• Develop diversity policies for meetings in which you are involved
  • If you are on the sponsorship side of things - require meeting organizers to have a diversity policy and to show their prior track records before you offer support
  • Develop and support practices and policies that would help make meetings more diverse 

Also check out some of these articles and posts

It is entirely possible to run meetings where there is no bias against particular groups in the presenter line up.  It is also possible to embrace diversity and all of its benefits and make a meeting that is simply better than a meeting where diversity is not embraced.  It does take some effort.  But it is worth it.

UPDATE. Making a Storify of some responses



From PLOS Medicine: Police-related killings are countable public health data

17124174130_057fc4c46e_o-690x320What is the purpose of public health? Public health is a societal approach to protecting and improving the health and well-being of populations (1). Rather than focus on the health of individuals – that’s medicine

The Value of 3 Degrees of Separation on Twitter

  The more interconnected our Twitter networks get, the more the distance between us and total strangers shrinks [PDF]. That’s not always a good thing. Twitter is fabulous. There’s fun, camaraderie, fascinating people, and ideas you wouldn’t otherwise encounter. Victoria Costello … Continue reading »

The post The Value of 3 Degrees of Separation on Twitter appeared first on PLOS Blogs Network.

Marketing is ready for STEM Women of Color

Barbie dolls are not real people. The pictures of actors and models in magazines are barely real people (thanks to Photoshop). The actress in this car commercial is not a real scientist.

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It does, however, show anyone watching commercials during the NCAA Men’s Basketball Tournament a stylish woman of color driving a nice car and doing complex-looking mathematics* in her head.

It shows someone who is not white, not male, not bearded, not with crazy hair, not with disheveled clothes, not with sub-par social skills doing complex-looking mathematics* in her head.

As we increasingly recognize that recruiting and retaining a diverse STEM workforce requires presenting individuals in that field with whom they can identify, we have a car company showing us that. This actress may not be a real scientist, but my four-year-old daughter won’t know that her concepts of who can be a scientist will have been expanded positively by a commercial while Daddy watched Duke play basketball on TV.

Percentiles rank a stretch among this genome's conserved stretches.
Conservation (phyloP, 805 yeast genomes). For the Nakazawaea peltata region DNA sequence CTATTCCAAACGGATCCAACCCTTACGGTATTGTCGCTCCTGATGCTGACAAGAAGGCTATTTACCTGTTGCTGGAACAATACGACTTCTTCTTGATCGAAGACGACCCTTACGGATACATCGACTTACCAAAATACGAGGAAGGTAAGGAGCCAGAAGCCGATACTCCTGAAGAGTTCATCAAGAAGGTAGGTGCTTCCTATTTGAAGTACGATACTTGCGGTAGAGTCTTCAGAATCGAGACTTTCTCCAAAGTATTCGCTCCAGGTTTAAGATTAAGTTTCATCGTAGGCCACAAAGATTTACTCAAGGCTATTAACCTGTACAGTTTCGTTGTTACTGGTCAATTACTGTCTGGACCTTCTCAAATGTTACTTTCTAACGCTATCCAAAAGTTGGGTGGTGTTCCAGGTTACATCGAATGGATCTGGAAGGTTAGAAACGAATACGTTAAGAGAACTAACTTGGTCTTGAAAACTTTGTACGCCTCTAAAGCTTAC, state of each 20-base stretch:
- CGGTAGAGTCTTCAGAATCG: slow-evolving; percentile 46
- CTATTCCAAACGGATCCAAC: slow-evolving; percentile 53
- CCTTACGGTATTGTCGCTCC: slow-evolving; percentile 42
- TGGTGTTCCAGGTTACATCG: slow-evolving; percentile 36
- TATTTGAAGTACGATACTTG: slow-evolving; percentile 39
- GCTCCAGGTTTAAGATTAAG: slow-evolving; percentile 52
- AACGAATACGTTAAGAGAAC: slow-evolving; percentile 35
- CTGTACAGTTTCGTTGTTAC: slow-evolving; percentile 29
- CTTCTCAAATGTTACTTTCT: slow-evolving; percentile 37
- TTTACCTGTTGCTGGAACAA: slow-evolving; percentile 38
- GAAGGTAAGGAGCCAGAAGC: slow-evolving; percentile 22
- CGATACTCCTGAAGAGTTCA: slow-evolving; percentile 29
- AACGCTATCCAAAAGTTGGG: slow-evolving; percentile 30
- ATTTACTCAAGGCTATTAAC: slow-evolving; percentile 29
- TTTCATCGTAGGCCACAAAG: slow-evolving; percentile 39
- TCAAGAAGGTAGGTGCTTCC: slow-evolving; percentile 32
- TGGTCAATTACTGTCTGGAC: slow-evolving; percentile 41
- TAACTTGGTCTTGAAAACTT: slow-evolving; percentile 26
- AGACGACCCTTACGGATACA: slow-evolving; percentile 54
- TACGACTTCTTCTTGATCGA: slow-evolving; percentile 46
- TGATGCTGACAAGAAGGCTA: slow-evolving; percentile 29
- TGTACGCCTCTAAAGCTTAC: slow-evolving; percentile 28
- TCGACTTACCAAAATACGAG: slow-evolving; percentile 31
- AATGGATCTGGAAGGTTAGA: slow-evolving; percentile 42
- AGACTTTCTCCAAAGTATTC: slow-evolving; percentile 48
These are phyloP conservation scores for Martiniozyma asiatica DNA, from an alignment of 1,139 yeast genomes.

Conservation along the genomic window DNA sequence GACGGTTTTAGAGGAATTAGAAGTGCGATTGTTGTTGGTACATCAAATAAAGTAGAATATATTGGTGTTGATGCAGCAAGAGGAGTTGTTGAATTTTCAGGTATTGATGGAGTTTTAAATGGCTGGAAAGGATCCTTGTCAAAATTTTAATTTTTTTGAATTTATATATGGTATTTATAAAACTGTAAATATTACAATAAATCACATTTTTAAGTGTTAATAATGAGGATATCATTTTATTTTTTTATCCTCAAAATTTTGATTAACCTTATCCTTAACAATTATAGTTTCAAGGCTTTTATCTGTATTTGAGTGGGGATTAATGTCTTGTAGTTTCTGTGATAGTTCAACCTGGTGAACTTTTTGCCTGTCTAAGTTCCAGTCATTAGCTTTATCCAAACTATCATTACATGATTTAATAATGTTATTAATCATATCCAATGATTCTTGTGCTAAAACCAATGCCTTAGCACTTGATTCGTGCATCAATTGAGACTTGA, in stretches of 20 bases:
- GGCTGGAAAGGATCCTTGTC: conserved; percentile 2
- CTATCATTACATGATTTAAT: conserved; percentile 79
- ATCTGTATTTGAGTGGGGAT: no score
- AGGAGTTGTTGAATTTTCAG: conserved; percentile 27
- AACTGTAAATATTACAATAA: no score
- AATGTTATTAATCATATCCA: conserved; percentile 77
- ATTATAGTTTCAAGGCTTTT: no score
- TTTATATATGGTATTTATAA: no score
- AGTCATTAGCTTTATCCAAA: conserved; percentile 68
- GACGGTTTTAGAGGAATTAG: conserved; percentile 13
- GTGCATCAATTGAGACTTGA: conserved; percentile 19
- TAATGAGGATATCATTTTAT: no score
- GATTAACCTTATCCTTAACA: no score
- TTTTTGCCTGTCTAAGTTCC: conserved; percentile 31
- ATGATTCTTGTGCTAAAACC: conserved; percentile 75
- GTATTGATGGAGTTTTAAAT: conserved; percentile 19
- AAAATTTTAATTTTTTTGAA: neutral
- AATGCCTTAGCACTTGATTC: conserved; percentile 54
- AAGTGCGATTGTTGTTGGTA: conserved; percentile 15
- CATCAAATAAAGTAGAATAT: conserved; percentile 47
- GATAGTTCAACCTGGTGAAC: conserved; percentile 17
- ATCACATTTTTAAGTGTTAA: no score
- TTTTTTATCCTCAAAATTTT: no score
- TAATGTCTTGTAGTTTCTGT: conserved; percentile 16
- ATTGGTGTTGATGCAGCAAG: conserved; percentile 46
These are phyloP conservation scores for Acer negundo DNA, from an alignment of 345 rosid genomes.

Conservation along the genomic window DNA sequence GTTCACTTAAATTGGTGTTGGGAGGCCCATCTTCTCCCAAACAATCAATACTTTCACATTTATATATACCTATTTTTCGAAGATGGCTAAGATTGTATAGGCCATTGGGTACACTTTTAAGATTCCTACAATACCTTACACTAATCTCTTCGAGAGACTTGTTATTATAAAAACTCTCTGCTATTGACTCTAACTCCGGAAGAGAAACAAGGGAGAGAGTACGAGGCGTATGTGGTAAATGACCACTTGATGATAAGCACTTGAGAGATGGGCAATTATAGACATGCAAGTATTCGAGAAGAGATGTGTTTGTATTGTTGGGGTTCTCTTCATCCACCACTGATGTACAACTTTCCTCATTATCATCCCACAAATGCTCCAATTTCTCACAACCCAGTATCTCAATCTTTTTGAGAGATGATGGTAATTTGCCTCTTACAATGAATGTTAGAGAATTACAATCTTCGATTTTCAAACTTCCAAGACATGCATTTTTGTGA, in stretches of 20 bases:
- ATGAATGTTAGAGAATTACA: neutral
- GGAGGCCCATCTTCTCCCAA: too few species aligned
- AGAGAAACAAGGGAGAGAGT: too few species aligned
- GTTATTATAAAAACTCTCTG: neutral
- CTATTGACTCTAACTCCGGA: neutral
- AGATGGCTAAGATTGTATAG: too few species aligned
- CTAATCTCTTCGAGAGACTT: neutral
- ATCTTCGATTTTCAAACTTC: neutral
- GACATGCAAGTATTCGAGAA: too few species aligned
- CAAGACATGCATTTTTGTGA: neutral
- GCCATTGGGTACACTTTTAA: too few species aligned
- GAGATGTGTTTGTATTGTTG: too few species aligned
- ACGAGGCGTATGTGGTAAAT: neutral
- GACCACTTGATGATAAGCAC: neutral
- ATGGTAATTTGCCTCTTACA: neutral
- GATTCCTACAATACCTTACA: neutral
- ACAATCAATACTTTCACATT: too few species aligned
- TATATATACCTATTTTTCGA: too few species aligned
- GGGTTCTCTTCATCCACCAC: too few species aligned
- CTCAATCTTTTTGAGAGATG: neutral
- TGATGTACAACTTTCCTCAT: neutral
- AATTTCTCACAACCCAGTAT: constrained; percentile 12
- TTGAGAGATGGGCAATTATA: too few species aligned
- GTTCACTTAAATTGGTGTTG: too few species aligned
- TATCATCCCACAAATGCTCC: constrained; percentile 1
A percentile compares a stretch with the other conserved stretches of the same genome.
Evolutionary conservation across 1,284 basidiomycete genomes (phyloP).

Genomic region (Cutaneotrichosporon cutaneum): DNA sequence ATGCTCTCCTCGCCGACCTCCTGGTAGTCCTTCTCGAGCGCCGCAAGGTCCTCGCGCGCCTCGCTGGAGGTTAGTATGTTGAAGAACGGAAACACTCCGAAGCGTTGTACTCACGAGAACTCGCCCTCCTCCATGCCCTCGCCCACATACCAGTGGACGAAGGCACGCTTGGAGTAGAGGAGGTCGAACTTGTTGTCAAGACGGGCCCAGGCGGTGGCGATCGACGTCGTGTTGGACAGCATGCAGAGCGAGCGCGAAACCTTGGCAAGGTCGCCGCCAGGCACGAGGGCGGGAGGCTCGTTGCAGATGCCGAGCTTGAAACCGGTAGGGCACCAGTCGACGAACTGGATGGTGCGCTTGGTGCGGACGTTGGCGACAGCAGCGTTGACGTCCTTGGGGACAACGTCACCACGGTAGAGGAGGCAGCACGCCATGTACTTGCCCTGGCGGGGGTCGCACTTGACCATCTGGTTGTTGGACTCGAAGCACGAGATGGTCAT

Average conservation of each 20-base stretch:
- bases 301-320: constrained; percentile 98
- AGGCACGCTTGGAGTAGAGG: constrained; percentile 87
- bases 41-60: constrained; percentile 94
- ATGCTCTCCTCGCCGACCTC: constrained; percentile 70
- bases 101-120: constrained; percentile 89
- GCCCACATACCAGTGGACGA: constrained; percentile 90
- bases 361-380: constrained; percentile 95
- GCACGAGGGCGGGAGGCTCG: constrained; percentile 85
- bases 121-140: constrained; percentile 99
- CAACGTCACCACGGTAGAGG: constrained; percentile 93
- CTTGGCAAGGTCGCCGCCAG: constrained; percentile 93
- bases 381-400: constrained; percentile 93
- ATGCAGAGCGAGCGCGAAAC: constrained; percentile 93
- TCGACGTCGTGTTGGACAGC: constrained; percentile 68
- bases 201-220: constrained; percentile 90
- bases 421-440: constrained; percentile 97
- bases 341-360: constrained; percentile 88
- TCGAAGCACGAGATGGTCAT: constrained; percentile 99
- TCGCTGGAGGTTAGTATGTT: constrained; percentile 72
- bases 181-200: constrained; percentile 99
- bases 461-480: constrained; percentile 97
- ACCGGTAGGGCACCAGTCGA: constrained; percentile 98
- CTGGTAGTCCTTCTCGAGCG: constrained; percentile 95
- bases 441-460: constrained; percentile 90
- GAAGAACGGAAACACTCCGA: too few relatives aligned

*I do not have the gift for going “oh, that is X equation” on sight. So, I will leave it up to you, dear readers, to evaluate the actual complexity and accuracy of the mathematical imagery.


Filed under: Follies of the Human Condition Tagged: advertising, Feminism, marketing, racism, science, Sexism, STEM, women

Pentimento: Revealing the Women Obscured in Science’s History

  Sometimes, beneath the surface layer, an artist’s earlier rendition of part of a painting can be glimpsed. Something was replaced, changed shape, or shifted. It’s called pentimento, because the artist changed their mind. This weekend was the intersection between February’s … Continue reading »

The post Pentimento: Revealing the Women Obscured in Science’s History appeared first on PLOS Blogs Network.

Black lives must matter more in health research

Anyone who thinks America is a ‘post-racial’ society is delusional. ‘Post-racial’ is political discourse that aims to deny any presence of racism or racial inequality in modern society. Racism is visible everyday. From visible neighbourhood segregation to everyday instances of … Continue reading »

The post Black lives must matter more in health research appeared first on PLOS Blogs Network.

Science for the People: Troublesome Inheritance

sftpThis week, Science for the People is looking at the intersection of race, history and genetics in science writer Nicholas Wade’s 2014 book A Troublesome Inheritance: Genes, Race and Human History. DNA researcher Jennifer Raff and science journalist David Dobbs share their critiques of the claim that differences between genetically distinct “races” are responsible for global divergence in cultural and political structures. Blogger Scicurious walks us through the (delicious) basics of the scientific method with Cookie Science.

*Josh provides research help to Science for the People and is, therefore, completely biased.


Filed under: Curiosities of Nature, Follies of the Human Condition Tagged: A Troublesome Inheritance, Bethany Brookshire, cookie science, cookies, David Dobbs, dna, food, Genetics, Jennifer Raff, Nicholas Wade, Podcast, race, racism, scicurious, science for the people